Link: Official Public Enemy Website
The Inside Pulse: At one time the most dangerous band in the world, Public Enemy brought an unapologetic, in-your-face style to Hip-Hop in the late 80’s to early 90’s. Combining the sonic assault of the Bomb Squad, the steel wheels of Terminator X, the menacing presence of Professor Griff and the S1W’s, the unpredictable insanity of Flavor Flav, and the commanding baritone of Chuck D, PE stormed the American cultural landscape with a potent mix of slamming beats and Black militancy. With their first album, Yo, Bum Rush the Show, they put the rap game on notice that times were a changin’. Their follow-up, It Takes A Nation of Millions To Hold Us Back, is arguably the greatest Hip-Hop album of all time. But after hit albums Fear of a Black Planet and Apocalypse ’91: The Enemy Strikes Black, Public Enemy seemed to fade into the woodwork, only briefly resurfacing in the public consciousness with the hit title song to Spike Lee’s He Got Game. Now, PE is dropping their definitive Greatest Hits album, Power to the People and the Beats, as a reminder of just how relevant they were and are.
Positives: Most of their trademark hits are here. From “Public Enemy #1” off their first album all the way to “He Got Game”, this album hits all the high points. “Bring the Noise”, “Don’t Believe the Hype”, “Fight the Power”, “Welcome to the Terrordome”, “Cant Truss It”, “Hazy Shade of Criminal”. This is 18 tracks of PE at their finest.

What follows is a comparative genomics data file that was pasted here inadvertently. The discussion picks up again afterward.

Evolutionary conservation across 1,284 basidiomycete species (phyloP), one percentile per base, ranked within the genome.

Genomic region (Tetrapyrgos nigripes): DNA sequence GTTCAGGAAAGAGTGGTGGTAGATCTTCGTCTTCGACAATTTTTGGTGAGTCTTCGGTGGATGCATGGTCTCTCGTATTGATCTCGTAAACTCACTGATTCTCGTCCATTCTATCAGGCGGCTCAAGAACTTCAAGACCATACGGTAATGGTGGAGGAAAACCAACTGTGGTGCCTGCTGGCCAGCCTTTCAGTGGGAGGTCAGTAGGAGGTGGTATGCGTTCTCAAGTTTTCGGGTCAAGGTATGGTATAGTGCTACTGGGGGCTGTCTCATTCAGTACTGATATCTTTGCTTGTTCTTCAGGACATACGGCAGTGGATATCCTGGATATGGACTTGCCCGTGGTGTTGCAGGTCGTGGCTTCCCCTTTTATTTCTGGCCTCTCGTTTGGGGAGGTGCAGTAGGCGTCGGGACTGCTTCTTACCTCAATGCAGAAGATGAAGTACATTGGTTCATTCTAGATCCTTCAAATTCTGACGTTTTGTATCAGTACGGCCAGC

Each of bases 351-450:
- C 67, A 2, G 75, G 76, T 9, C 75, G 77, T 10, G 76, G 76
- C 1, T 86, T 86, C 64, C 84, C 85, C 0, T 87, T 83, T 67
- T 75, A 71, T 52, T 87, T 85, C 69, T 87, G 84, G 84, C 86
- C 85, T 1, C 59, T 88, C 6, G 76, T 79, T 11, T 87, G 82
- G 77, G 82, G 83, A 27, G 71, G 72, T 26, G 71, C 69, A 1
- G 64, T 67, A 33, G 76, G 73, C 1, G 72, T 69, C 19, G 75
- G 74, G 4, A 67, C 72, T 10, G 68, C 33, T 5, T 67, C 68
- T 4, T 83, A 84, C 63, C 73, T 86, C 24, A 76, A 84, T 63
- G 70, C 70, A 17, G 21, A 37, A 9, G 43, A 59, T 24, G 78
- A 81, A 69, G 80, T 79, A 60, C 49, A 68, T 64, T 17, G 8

Negatives: The only questionable track on here is Muse Sick In Hour Mess Age’s “Give It Up”, which doesn’t come close to standing up to the other tracks. Also absent are anything from There’s a Poison Goin’ On and Revolverlution, which makes the addition of “Give It Up” all the more puzzling. Also conspicuously absent is “Night of the Living Baseheads” and “Burn Hollywood Burn”, both of which should have made the album long before “Give It Up”. It might have also been interesting to have included PE’s “Bring the Noise” collaboration with Anthrax.
Cross-breed: None. No one has sounded like Public Enemy before or since.
Reason to buy: If you don’t have any Public Enemy albums, this is the perfect primer. If you do, why not complete the set?